My wife is currently in hospital with a suspected DVT, and has in the past had kidney failure, last year my mom had a full mastectomy due to breast cancer,I feel your pain from both directions, but as someone said above caught early survival is very good now sending all the healing vibes I can spare.Posted 3 years ago
pondo, the cancer is getting beaten. Grade one 30cm tumour, radiotherapy + 5 yr Tamoxifen,
Matter of fact, up front and honest, is how we do thngs in this family so that’s ok it’s the “emotional” side of things rather than the practical.
TBH, for me it’s the difficulty grounding the humility and gravitas of being in waiting rooms well beyond my years with couples whose conception and cancerous issues far outweigh our own.Posted 3 years ago
Mrs C has breast cancer,
She is 27.
Life is difficult and love is testing but, at 27, we are answering questions not often asked of parties our age.
If you love someone, and you believe it, tell them today. Circumstance and environment differ in time but love or care should be a constant source of strength.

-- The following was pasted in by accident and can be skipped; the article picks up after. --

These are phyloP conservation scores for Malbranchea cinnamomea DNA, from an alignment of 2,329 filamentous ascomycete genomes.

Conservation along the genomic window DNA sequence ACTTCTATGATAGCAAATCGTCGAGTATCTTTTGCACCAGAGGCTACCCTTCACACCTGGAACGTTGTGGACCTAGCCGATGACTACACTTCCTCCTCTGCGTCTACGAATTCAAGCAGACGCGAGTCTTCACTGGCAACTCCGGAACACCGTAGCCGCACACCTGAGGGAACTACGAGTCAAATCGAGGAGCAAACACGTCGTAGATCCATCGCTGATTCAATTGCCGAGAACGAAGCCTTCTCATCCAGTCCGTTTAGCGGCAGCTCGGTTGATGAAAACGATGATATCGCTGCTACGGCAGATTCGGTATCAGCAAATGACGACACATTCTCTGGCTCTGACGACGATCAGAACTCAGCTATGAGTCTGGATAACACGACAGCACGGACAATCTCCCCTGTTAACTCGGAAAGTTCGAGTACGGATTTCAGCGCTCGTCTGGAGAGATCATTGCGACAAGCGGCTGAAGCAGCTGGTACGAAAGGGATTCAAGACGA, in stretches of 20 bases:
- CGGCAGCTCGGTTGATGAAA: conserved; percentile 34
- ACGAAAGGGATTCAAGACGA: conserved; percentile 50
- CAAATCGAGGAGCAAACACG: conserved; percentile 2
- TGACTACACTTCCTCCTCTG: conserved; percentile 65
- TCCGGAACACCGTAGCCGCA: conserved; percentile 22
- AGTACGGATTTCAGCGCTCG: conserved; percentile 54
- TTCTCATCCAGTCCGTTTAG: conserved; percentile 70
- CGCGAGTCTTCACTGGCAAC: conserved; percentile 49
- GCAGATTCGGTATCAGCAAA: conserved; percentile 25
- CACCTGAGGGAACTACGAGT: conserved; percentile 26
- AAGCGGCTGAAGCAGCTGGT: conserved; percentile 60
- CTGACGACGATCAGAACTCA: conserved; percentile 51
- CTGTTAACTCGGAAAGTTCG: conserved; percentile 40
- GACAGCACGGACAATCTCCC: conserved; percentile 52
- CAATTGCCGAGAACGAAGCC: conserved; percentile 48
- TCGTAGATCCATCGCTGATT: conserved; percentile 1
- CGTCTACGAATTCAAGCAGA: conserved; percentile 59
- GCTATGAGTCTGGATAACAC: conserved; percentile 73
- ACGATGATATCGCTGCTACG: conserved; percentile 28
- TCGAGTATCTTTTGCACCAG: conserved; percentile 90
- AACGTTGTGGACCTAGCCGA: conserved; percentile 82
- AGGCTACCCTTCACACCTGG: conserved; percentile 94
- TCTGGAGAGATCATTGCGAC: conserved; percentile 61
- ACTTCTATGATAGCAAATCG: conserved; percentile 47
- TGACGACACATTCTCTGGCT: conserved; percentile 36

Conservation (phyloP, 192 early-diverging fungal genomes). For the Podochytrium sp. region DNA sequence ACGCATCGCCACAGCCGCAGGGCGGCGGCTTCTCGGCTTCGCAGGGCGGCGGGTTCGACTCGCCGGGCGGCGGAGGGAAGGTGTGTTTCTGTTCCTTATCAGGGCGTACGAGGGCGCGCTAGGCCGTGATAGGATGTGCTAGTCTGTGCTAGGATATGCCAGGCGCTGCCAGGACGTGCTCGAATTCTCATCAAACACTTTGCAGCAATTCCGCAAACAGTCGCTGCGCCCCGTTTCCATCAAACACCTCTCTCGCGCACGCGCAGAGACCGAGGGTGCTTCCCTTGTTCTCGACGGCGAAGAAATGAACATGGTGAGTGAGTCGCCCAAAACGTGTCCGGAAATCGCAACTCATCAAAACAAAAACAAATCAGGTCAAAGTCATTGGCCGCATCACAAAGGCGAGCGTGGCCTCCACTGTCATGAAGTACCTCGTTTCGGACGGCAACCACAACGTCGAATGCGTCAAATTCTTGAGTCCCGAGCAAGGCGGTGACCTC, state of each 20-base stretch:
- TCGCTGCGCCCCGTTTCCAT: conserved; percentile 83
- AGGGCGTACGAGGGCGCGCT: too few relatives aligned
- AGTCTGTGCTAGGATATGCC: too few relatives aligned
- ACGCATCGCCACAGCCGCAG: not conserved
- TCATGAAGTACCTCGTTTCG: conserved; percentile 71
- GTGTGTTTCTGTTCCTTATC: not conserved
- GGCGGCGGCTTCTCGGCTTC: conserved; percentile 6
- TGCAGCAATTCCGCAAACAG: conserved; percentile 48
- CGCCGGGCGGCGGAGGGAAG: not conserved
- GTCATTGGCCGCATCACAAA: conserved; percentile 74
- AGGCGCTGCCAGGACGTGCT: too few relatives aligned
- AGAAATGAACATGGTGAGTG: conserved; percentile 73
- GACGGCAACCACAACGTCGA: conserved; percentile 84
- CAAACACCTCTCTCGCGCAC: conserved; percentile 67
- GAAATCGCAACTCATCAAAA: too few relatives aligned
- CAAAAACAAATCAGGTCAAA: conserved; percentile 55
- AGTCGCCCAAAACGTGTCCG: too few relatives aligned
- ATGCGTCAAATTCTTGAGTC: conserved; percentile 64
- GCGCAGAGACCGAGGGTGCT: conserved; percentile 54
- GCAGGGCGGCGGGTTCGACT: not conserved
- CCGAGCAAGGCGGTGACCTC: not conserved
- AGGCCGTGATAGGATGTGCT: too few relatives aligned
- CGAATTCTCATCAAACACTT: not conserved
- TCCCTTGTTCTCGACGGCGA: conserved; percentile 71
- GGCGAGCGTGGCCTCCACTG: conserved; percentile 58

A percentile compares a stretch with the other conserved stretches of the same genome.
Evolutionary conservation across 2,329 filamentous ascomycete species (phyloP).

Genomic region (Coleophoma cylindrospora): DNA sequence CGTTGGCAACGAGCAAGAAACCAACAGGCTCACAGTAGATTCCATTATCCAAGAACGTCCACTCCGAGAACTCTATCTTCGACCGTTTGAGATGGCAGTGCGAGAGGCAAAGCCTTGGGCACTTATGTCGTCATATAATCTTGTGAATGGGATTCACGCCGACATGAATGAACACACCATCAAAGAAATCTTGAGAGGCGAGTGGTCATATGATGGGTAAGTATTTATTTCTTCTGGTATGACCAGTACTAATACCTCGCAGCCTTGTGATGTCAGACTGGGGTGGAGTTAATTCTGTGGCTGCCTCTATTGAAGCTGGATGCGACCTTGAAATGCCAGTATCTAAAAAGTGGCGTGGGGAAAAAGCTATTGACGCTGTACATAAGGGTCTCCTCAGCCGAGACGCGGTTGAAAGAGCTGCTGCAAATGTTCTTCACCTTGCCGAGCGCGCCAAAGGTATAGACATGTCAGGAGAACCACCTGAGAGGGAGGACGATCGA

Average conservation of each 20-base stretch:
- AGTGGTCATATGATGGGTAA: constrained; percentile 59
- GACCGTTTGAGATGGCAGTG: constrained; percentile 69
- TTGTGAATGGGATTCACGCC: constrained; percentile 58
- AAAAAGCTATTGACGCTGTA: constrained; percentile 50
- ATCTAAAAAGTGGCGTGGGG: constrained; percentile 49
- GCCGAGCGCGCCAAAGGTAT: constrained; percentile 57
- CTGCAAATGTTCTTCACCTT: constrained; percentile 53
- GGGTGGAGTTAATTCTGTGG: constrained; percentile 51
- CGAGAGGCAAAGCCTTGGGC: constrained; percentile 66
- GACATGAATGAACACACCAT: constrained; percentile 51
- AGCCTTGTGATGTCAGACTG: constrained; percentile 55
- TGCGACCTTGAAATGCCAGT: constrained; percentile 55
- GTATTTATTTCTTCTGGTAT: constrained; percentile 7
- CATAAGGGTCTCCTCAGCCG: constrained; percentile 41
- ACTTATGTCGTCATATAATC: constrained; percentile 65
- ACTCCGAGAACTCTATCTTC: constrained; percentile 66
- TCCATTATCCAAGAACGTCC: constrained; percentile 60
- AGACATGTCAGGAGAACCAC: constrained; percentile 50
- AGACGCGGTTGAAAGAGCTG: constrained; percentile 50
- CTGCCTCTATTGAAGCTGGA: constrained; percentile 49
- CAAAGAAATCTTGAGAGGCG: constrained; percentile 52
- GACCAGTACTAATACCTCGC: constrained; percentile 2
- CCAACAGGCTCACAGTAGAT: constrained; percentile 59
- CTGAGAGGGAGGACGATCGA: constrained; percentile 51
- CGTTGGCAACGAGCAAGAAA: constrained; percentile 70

Beside personality and ability, humanity, empathy and honesty exist in our time. Embrace the concern and answer the questions.
Here’s to sharing, living. Staying.Posted 3 years agowwaswasSubscriber
We all come on here and have a laugh and talk shit about bicycles and it’s sometimes easy to forget that there’s a ‘back story’ going on which is everyone’s real lives and all the emotional, physical and logistical stuff that goes on within them.
Every time I read a thread like this and people post their own experiences I’m left feeling amazed (maybe not the right word but neither is humbled and surprised isn’t either) at how resilient people are in the way they face issues in their lives and cope with them.
OP – I hope you get a good outcome from all of this and in 10 and 20 and 30 years time you’re both looking back at it as ‘well it was difficult but we got through it physically and emotionally and look where we are now’ part of your lives together.Posted 3 years agomashiehoodMember
Soon to be Mrs Mashiehood was diagnosed with Breast Cancer in September last year. It was invasive but caught early and she had a lumpectomy a couple of weeks later. The recommendation was to not have chemotherapy but we were unsure and had an Oncotype DX test to make sure. The results came back with a high risk of recurrence and so came chemo, which was hard but she was really well cared for and got through it.
Just finishing radiotherapy, 3 weeks to go and thereafter, Tamoxifen for the next 10 years. She also had an ultrasound and CT scan last week with nothing to report.